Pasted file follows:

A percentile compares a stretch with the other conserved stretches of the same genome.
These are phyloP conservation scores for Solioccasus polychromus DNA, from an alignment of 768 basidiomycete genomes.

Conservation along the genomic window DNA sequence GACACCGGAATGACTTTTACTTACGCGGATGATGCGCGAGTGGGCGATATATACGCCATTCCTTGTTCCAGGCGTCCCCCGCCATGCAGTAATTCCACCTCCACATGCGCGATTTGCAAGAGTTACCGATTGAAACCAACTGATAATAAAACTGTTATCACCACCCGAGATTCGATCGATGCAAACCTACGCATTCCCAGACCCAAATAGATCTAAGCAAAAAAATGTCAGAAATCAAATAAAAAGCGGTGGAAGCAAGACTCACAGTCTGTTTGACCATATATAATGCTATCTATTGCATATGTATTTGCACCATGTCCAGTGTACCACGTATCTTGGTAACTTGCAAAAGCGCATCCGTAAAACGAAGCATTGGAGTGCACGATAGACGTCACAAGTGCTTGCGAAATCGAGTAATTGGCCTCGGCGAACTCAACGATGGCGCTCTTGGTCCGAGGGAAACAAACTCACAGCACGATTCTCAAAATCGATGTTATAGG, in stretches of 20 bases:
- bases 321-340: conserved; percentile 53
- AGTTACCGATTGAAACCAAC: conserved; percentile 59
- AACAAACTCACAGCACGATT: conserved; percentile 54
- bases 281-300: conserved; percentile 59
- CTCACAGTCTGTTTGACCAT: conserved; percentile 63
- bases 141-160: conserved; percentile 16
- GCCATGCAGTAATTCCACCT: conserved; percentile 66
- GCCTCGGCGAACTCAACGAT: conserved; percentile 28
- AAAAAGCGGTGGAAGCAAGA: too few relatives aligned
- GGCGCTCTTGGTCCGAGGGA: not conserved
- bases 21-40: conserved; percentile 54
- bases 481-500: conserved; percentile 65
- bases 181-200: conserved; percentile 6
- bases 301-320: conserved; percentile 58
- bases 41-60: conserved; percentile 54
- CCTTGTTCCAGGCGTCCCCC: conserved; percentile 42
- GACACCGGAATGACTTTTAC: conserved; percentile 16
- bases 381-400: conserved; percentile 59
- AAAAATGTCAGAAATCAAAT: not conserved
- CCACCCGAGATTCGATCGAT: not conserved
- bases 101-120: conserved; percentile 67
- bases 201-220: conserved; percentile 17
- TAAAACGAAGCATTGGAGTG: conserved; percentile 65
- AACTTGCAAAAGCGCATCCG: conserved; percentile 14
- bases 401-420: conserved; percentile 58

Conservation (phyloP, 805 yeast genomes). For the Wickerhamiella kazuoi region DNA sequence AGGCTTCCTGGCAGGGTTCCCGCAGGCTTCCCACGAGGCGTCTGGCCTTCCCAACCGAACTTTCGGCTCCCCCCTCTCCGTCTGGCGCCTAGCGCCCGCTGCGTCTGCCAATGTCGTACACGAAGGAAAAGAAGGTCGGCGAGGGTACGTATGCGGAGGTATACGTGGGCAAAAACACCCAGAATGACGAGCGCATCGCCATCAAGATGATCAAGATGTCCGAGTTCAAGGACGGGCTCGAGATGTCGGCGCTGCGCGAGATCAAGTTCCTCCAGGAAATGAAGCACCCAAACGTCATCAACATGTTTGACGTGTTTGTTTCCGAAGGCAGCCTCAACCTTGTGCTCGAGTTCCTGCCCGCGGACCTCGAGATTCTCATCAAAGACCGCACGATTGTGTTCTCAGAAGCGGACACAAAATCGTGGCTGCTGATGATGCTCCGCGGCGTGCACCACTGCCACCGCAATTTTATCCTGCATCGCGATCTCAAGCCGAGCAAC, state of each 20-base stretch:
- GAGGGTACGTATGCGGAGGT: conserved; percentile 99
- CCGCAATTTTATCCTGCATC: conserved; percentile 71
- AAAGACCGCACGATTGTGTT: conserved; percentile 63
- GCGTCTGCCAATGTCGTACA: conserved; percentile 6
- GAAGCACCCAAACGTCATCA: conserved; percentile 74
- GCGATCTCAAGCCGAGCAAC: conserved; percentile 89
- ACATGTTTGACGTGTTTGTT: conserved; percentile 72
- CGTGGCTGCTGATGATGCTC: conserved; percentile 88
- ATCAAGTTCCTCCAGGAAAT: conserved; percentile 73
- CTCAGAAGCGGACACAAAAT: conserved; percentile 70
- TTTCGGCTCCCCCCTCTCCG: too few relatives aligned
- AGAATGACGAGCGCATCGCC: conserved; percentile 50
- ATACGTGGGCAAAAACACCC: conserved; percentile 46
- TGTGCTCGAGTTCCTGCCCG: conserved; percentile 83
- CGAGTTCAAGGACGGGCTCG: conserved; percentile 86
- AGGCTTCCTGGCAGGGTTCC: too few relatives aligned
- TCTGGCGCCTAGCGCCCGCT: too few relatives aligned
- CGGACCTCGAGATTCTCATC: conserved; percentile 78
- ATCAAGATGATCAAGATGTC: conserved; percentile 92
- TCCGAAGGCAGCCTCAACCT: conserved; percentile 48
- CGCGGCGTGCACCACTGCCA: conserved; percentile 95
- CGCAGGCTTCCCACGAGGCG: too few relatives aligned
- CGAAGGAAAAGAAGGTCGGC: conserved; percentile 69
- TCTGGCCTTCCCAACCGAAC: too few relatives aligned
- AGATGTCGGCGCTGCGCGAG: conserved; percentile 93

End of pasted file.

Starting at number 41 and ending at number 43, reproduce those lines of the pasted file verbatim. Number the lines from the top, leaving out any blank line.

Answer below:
- AGAATGACGAGCGCATCGCC: conserved; percentile 50
- ATACGTGGGCAAAAACACCC: conserved; percentile 46
- TGTGCTCGAGTTCCTGCCCG: conserved; percentile 83